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New fonts and typographic features in Snow Leopard
Saturday, August 29, 2009
The latest version of Mac OS X comes with four new fonts. Chalkduster (a good attempt at emulating chalk on a blackboard, and sadly sure to become a firm and inappropriate favourite with lazy PowerPoint users for years to come), Menlo (a monospaced family based on Bitstream’s Vera Sans Mono that replaces Monaco for applications such as Terminal and code editors), Heiti SC and TC and Hiragino Sans GB.
On the technology side, there's also better support for bidirectional text, automated text substitutions system-wide (so, for example, typing (c) gets you ©), and you can now draw Chinese characters on your trackpad as an input method. Neat.
I know some people would have preferred greater emphasis on the typography side, but 10.6 is about bringing up the core technologies of Mac OS X up to speed with the transition to 64-bit Intel architecture. Things like the Finder being completely rewritten, improved multi-processor/core support with Grand Central Dispatch, and OpenCL, a technology that allows GPUs (the processor in your graphics card) to augment general computing tasks. These things are invisible, but important, and it is worthwhile remembering the upgrade cost is less than a typical decent typeface license in a single weight.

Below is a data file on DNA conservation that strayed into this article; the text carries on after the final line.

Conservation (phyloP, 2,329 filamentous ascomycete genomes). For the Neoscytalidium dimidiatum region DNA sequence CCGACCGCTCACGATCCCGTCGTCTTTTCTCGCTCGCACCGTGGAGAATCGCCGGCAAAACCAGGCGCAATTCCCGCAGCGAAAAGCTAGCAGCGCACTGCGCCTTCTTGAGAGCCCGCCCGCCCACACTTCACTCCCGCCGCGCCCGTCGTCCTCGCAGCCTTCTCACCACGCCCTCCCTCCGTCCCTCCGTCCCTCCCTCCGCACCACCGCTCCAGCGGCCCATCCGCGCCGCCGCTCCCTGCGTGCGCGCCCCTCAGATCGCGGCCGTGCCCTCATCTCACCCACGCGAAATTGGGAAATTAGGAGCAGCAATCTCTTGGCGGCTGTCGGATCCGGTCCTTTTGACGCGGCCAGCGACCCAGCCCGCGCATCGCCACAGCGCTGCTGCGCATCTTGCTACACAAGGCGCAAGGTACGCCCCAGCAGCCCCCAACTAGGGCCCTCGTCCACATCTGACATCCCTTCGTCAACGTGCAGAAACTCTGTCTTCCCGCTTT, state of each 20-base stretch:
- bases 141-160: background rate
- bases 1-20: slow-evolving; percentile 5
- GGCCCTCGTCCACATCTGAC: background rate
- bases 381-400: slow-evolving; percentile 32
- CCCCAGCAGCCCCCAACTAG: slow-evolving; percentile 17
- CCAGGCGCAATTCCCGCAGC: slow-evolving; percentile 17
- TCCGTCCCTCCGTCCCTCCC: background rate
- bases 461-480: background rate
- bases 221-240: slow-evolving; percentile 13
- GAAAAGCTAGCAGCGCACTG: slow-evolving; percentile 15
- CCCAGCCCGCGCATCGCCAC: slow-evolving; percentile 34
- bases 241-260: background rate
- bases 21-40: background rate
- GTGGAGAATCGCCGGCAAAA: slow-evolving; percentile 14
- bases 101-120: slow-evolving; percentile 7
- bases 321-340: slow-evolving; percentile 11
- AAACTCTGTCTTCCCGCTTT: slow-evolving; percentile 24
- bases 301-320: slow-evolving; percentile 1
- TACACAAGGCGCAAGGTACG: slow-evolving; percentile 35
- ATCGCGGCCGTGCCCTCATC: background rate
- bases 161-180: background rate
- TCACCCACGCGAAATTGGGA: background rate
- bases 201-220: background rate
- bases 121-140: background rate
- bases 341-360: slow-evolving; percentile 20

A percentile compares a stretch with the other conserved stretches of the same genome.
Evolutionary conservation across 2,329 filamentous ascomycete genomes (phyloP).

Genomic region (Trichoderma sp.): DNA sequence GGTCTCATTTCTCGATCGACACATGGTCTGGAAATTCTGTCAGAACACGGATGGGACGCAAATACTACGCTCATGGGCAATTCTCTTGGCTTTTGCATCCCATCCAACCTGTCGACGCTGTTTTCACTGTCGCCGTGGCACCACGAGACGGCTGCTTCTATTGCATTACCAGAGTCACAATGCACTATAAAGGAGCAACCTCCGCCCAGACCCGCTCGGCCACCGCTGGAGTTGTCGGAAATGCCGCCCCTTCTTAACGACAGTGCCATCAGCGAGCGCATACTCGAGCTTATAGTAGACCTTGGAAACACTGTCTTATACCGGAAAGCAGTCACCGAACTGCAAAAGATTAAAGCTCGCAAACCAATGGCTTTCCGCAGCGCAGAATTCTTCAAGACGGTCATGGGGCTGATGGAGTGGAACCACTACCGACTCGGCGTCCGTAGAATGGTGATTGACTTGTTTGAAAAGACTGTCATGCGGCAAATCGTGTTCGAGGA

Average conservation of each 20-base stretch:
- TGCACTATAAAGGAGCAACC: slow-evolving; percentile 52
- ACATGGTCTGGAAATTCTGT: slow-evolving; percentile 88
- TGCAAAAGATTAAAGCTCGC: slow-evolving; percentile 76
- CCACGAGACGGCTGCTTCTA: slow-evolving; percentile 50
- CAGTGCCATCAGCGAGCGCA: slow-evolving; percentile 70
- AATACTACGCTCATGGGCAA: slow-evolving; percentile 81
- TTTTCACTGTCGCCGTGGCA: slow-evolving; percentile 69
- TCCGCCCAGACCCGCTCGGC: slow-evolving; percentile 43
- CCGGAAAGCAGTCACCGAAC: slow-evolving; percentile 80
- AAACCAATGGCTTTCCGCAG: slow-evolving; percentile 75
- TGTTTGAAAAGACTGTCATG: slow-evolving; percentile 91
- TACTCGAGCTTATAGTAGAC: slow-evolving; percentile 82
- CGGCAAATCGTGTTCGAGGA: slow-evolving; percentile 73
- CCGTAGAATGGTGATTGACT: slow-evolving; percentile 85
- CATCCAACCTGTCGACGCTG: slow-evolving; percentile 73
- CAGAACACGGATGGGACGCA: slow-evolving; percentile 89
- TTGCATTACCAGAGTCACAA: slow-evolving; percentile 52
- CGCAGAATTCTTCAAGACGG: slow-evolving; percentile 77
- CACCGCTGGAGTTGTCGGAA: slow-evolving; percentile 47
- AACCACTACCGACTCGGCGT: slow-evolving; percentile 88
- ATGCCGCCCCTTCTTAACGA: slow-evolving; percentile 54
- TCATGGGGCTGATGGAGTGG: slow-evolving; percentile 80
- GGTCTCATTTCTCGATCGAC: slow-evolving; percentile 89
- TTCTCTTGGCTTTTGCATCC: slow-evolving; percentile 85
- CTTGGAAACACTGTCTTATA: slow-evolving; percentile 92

Fanboi bit over, now a bit of criticism. Sadly, granular control over the anti-aliasing settings for onscreen type have disappeared. You now just have the choice of LCD or CRT, with the light and strong settings banished to history. Why? Windows allows fine-tuning of ClearType settings, and this move by Apple seems regressive.
Know any more new type-related features? Let us know and we will add them here.
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